The brightest star (V = 1.17) in the constellation → Piscis Austrinus. Fomalhaut is a white A3 main-sequence star about 25 light-years away. It is encircled by a dust belt (→ debris disk) of about 25 A.U. wide at a radial distance of about 140 A.U.
From Ar. Fam al-Hut (
Famelhut, from Ar. as above; Mâhidahân, from mâhi "fish," from Mid.Pers. mâhik; Av. masya-; cf. Skt. matsya-, Pali maccha- + dahân "mouth;" Mid.Pers. dahân, from Av. zafan-, zafar- "mouth (of Ahrimanic beings)."
rixtâr (#), font
Fr.: police, fonte
An assortment or set of type or characters all of one style and sometimes one size (Merriam-Webster.com).
From M.Fr. fonte "act of founding, casting," from fondre "to melt," so called because all the letters in a given set were cast at the same time (etymonline.com).
Rixtâr, from rixtan "to cast, to pour," → morphology.
1) The terminal part of the vertebrate leg upon which an individual stands.
M.E., from O.E. fot; cf. O.S. fot, O.N. fotr, Du. voet, O.H.G. fuoz, Ger. Fuß, Goth. fotus "foot;" cognate with Pers. pâ, pây, as below.
Pâ "foot;" Mid.Pers. pâd, pây; Khotanese fad; Av. pad- "foot;" cf. Skt. pat; Gk. pos, genitive podos; L. pes, genitive pedis; E. foot, as above; PIE *pod-/*ped-.
Fr.: effet Forbes
Increased reddening and monochromaticity of light as the path length in the air increases.
After the Scottish physicist James David Forbes (1809-1868); → effect.
Past participle of forbid, from O.E. forbeodan, from for- "against" + beodan "to command" (O.E. biddan"to beg, ask, demand;" cf. Ger. bitten "to ask"); cf. Du. verbieden, O.H.G. farbiotan, Ger. verbieten.
Bažkam in classical Persian dictionaries "a keeping back, a preventing," from Av. paitigam- "to prevent," from paiti- "opposite, against, back, in return" (O.Pers. paity "agaist, back, opposite to, toward, face to face, in front of;" Mod.Pers. variants pâd- (→ anti-); cf. Skt. práti "opposite, against, again, back, in return, toward;" Gk. proti, pros "face to face with, toward, in addition to, near;" PIE *proti) + gam- "to come; to go," jamaiti "goes;" O.Pers. gam- "to come; to go;" Mod./Mid.Pers. gâm "step, pace," âmadan "to come" (cf. Skt. gamati "goes;" Gk. bainein "to go, walk, step;" L. venire "to come;" Tocharian A käm- "to come;" O.H.G. queman "to come;" E. come; PIE root *gwem- "to go, come").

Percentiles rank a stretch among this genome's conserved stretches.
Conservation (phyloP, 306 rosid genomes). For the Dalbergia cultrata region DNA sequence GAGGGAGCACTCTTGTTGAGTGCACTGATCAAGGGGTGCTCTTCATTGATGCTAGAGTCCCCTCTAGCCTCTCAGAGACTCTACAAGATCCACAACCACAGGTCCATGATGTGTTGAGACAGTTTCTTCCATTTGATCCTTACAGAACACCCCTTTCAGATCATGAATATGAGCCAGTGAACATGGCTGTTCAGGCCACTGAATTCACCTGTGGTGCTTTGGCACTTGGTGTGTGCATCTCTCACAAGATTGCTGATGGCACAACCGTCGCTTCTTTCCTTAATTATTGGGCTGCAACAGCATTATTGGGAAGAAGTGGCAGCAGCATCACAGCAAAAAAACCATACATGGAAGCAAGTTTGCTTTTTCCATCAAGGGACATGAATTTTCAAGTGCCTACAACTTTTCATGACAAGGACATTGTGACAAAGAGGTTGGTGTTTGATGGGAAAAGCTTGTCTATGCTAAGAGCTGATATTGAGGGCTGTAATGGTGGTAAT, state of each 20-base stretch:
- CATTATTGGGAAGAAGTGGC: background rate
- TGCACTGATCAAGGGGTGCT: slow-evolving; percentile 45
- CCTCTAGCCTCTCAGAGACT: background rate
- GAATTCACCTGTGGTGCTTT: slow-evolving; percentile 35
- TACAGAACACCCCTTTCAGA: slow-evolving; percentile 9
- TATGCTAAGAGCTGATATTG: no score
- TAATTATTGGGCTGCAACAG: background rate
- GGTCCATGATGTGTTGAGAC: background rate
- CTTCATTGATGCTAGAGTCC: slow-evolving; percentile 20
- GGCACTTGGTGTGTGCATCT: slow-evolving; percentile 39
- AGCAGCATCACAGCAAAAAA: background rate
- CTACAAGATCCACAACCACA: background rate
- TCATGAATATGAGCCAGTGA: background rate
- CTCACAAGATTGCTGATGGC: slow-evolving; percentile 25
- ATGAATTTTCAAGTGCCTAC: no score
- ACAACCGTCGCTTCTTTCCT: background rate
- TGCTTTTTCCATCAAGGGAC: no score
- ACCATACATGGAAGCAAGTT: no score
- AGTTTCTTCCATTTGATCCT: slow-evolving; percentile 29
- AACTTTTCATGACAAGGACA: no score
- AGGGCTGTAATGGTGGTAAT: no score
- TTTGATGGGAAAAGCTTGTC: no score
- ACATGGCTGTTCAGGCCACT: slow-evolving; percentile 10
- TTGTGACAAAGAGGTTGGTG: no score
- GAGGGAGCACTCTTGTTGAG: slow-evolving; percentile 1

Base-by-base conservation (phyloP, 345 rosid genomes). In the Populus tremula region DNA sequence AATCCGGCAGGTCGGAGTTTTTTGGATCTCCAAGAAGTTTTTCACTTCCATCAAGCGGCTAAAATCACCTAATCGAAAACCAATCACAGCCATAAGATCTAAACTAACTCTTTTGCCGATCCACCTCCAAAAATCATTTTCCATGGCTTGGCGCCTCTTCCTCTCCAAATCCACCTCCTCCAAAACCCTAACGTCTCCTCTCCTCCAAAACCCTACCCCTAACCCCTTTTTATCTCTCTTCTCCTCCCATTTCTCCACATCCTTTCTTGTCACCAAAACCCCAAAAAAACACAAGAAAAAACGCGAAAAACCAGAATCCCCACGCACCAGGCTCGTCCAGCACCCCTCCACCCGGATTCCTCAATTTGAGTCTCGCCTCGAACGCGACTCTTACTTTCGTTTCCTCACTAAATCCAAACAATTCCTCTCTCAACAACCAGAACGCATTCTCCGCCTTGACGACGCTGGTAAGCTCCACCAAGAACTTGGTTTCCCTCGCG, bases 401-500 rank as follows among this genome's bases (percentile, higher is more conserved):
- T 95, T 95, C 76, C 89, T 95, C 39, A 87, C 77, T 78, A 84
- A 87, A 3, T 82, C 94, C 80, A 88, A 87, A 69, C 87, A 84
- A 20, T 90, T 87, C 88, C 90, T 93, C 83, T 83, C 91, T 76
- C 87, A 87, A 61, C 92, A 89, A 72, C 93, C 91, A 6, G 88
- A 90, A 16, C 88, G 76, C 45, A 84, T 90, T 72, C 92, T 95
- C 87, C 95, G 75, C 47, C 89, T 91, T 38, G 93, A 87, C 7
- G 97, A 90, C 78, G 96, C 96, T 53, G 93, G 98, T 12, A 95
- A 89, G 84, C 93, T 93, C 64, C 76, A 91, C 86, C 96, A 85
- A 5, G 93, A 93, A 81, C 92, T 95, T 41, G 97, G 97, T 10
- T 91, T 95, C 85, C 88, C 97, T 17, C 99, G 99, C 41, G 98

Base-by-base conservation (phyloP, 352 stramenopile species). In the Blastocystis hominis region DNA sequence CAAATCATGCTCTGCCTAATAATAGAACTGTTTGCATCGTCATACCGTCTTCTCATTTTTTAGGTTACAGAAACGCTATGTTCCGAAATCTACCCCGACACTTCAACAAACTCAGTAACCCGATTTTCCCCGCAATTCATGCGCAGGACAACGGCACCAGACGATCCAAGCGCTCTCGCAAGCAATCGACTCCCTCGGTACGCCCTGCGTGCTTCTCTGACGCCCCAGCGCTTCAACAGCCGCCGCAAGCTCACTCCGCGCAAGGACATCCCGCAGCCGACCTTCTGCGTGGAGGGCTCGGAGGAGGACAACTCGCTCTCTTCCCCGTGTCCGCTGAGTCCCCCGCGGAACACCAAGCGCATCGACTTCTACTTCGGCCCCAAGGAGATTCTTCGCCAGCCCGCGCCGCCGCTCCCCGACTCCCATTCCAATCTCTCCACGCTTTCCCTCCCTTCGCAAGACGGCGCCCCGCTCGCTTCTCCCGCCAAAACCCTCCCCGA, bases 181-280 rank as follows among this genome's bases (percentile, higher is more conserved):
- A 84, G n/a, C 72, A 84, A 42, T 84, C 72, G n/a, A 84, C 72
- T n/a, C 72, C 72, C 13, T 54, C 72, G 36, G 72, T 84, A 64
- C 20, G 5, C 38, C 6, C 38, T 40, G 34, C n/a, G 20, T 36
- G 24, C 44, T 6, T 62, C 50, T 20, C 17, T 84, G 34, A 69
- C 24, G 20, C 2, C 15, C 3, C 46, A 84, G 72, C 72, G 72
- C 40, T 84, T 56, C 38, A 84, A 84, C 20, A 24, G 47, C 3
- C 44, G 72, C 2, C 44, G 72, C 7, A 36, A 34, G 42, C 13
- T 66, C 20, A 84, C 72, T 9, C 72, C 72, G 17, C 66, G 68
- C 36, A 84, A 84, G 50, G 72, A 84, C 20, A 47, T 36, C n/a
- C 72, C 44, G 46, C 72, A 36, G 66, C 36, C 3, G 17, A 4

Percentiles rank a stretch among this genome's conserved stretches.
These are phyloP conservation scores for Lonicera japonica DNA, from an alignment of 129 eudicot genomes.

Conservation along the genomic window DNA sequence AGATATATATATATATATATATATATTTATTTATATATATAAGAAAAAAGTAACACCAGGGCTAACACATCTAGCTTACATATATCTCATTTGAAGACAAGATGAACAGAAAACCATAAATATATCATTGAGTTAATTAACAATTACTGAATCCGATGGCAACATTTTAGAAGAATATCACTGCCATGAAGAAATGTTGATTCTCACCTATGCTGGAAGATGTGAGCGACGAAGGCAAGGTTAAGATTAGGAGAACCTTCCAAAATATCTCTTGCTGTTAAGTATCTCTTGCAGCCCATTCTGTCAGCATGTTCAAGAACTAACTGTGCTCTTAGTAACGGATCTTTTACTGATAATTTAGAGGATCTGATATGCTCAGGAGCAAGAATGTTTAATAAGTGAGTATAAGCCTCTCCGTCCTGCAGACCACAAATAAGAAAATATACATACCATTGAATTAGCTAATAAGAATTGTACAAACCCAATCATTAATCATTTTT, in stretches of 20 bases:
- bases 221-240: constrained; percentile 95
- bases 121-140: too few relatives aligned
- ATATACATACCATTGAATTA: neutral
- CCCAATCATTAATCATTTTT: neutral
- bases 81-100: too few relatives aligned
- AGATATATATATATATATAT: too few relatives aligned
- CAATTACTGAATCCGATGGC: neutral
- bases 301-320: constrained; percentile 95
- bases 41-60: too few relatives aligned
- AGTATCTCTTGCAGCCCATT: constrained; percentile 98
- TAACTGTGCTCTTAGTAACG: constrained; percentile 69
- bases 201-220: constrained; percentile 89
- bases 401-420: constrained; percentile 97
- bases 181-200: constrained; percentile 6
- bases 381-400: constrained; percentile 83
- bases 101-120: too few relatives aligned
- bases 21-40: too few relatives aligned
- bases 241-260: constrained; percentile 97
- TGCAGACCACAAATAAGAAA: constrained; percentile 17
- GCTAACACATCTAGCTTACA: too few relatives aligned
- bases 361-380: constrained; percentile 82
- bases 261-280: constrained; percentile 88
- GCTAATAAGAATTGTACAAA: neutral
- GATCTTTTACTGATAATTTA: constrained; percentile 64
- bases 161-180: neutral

Fr.: bande interdite
forbidden emission line
xat-e gosili-ye bažkam
Fr.: raie d'émission interdite
Fr.: raie interdite
A spectral line emitted by atoms undergoing energy transitions not normally allowed by the → selection rules of → quantum mechanics. Forbidden emission lines form in low-density interstellar gas and are collisionally excited. They are designated by enclosing in brackets, e.g. [O III] and [N II], O and N representing oxygen and nitrogen atoms respectively.
Fr.: transition interdite
Fr.: effet Forbush